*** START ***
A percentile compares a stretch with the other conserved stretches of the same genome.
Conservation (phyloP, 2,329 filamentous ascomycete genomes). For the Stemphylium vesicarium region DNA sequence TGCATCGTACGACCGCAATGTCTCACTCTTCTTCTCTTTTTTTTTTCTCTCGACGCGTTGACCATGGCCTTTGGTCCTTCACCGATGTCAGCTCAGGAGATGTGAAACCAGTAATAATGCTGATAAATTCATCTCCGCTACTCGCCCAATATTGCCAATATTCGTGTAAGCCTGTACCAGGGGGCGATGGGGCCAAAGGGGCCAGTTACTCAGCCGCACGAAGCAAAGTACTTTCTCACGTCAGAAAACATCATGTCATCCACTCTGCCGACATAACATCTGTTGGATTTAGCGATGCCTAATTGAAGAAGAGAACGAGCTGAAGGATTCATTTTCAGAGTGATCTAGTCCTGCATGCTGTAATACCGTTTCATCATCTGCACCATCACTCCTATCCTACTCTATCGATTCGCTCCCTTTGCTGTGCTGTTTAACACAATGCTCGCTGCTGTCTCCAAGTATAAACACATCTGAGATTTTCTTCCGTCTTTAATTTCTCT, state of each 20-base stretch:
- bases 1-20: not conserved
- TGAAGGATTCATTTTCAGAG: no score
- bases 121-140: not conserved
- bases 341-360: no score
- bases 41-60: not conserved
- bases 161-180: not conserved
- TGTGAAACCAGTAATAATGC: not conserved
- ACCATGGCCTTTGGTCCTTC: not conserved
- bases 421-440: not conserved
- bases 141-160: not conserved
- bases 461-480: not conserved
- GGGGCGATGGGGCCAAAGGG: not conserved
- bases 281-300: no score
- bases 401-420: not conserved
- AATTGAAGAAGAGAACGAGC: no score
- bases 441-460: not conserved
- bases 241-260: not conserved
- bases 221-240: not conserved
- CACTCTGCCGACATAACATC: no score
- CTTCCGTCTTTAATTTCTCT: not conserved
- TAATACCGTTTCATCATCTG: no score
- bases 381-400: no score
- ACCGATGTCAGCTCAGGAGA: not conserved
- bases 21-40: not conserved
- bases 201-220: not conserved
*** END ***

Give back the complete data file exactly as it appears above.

A percentile compares a stretch with the other conserved stretches of the same genome.
Conservation (phyloP, 2,329 filamentous ascomycete genomes). For the Stemphylium vesicarium region DNA sequence TGCATCGTACGACCGCAATGTCTCACTCTTCTTCTCTTTTTTTTTTCTCTCGACGCGTTGACCATGGCCTTTGGTCCTTCACCGATGTCAGCTCAGGAGATGTGAAACCAGTAATAATGCTGATAAATTCATCTCCGCTACTCGCCCAATATTGCCAATATTCGTGTAAGCCTGTACCAGGGGGCGATGGGGCCAAAGGGGCCAGTTACTCAGCCGCACGAAGCAAAGTACTTTCTCACGTCAGAAAACATCATGTCATCCACTCTGCCGACATAACATCTGTTGGATTTAGCGATGCCTAATTGAAGAAGAGAACGAGCTGAAGGATTCATTTTCAGAGTGATCTAGTCCTGCATGCTGTAATACCGTTTCATCATCTGCACCATCACTCCTATCCTACTCTATCGATTCGCTCCCTTTGCTGTGCTGTTTAACACAATGCTCGCTGCTGTCTCCAAGTATAAACACATCTGAGATTTTCTTCCGTCTTTAATTTCTCT, state of each 20-base stretch:
- bases 1-20: not conserved
- TGAAGGATTCATTTTCAGAG: no score
- bases 121-140: not conserved
- bases 341-360: no score
- bases 41-60: not conserved
- bases 161-180: not conserved
- TGTGAAACCAGTAATAATGC: not conserved
- ACCATGGCCTTTGGTCCTTC: not conserved
- bases 421-440: not conserved
- bases 141-160: not conserved
- bases 461-480: not conserved
- GGGGCGATGGGGCCAAAGGG: not conserved
- bases 281-300: no score
- bases 401-420: not conserved
- AATTGAAGAAGAGAACGAGC: no score
- bases 441-460: not conserved
- bases 241-260: not conserved
- bases 221-240: not conserved
- CACTCTGCCGACATAACATC: no score
- CTTCCGTCTTTAATTTCTCT: not conserved
- TAATACCGTTTCATCATCTG: no score
- bases 381-400: no score
- ACCGATGTCAGCTCAGGAGA: not conserved
- bases 21-40: not conserved
- bases 201-220: not conserved